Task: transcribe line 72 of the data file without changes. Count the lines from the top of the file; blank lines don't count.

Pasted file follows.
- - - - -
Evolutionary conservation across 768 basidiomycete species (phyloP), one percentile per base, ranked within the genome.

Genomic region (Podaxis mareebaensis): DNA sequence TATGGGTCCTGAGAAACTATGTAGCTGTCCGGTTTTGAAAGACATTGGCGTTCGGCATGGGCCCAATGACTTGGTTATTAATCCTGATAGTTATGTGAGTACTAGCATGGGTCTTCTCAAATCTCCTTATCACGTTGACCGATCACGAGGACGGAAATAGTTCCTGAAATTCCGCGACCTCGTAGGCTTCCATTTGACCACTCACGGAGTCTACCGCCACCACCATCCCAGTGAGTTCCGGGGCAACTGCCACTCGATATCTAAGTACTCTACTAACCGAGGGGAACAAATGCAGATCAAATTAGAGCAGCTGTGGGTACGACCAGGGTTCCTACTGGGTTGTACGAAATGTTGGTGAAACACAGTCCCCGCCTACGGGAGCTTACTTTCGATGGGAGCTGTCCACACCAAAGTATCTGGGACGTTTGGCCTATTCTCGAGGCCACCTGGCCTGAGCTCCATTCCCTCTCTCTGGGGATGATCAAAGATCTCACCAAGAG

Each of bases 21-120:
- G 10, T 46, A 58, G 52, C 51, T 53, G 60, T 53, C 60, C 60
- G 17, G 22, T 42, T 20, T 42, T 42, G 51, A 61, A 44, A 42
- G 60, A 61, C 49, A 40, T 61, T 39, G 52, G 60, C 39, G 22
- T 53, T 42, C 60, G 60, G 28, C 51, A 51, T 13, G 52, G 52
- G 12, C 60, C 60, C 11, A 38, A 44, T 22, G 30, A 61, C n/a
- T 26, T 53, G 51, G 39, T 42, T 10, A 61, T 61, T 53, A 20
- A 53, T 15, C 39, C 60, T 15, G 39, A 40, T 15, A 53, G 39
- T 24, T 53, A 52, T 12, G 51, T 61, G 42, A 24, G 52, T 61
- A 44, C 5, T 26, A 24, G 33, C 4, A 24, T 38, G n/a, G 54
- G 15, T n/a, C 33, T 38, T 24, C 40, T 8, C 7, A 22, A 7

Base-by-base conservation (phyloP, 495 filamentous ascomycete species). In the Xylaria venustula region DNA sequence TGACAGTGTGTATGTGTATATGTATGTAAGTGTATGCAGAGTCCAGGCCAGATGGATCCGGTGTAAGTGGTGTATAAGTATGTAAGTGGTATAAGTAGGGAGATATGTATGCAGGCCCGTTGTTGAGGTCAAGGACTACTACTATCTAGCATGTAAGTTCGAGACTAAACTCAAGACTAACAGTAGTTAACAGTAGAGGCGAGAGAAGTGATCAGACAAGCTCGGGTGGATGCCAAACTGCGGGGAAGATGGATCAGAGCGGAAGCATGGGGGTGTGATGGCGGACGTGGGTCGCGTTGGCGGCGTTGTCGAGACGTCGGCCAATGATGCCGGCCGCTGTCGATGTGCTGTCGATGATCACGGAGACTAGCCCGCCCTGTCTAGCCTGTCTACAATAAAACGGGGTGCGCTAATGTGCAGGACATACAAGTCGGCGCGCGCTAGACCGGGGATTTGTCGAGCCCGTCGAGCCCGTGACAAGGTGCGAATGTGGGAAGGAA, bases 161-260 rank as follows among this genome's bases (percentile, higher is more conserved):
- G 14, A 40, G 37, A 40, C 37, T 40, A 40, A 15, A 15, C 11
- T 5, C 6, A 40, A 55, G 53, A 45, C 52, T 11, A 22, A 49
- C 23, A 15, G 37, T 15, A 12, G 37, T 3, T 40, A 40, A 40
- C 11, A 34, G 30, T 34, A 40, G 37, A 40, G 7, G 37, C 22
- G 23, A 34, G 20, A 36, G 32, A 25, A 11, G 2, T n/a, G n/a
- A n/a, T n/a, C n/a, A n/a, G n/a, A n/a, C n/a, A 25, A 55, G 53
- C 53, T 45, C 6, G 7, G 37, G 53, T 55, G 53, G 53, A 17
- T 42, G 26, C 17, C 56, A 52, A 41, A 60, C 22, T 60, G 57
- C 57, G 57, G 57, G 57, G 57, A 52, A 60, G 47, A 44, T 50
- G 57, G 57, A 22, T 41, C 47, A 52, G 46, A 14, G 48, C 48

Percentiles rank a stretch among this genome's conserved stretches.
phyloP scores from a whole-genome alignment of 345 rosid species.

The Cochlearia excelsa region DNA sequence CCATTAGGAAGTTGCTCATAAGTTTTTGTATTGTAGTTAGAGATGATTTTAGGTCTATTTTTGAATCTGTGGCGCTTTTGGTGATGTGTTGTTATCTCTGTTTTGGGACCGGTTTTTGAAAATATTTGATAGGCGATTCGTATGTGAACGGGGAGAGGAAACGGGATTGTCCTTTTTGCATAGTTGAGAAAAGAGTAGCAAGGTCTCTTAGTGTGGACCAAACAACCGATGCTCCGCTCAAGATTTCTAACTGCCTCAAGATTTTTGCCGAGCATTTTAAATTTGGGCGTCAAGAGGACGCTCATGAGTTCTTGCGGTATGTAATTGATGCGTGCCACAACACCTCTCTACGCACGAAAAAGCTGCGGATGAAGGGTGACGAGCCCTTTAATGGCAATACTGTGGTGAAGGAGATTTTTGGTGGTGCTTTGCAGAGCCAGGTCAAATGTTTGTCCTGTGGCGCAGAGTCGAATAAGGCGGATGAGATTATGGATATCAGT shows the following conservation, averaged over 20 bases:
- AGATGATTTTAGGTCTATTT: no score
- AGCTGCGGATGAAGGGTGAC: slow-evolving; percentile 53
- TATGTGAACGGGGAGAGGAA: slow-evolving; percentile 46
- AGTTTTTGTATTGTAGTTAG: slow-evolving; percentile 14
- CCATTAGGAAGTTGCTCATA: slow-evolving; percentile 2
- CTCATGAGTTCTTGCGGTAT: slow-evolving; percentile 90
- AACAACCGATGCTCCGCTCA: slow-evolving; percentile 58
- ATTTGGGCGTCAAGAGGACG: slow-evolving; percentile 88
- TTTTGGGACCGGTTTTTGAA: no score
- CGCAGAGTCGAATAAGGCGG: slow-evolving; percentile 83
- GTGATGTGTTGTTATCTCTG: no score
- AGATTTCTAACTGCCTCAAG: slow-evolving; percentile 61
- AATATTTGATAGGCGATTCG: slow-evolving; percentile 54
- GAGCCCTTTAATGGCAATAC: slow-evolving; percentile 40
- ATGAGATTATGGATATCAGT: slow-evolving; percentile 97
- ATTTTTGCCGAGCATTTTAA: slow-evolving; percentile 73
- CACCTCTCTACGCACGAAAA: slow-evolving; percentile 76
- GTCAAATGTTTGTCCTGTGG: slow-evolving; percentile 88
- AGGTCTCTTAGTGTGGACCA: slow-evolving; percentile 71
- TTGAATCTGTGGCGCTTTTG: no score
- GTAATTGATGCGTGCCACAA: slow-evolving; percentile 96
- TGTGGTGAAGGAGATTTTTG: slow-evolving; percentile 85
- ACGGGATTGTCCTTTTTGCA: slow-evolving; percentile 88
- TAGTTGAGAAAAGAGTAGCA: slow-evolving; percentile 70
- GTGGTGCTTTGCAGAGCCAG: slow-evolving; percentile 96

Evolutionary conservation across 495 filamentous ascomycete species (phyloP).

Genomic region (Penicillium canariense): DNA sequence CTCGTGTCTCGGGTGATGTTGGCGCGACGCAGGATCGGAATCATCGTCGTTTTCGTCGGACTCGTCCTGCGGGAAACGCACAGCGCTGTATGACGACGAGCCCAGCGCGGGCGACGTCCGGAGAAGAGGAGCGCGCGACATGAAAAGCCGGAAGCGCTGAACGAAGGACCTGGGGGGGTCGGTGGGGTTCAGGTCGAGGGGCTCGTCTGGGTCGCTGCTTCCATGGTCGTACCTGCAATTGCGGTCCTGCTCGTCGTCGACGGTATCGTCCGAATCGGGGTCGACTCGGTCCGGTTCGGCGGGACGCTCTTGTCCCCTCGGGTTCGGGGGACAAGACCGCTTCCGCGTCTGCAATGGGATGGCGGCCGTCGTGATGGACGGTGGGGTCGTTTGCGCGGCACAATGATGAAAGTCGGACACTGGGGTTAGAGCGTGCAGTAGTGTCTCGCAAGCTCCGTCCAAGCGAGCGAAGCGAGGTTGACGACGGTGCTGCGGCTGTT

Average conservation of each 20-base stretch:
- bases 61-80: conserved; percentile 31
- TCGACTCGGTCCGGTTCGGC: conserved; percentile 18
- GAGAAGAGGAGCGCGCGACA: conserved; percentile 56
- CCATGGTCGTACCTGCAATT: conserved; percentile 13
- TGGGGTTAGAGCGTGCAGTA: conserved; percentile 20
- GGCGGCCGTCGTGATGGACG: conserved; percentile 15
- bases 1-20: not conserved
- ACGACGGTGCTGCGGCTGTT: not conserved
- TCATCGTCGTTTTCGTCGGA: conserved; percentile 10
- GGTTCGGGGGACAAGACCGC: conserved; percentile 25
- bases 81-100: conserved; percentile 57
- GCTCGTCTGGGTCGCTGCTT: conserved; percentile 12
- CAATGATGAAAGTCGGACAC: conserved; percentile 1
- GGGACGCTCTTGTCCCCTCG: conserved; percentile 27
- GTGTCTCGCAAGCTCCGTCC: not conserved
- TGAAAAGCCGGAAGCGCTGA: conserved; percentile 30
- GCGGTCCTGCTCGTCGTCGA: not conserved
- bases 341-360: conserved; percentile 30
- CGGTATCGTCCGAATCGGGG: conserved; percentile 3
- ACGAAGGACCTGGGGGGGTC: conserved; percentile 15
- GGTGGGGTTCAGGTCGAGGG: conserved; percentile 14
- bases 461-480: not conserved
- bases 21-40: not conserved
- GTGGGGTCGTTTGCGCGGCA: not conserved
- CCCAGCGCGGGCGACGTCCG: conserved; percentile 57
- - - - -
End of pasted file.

- GCGGTCCTGCTCGTCGTCGA: not conserved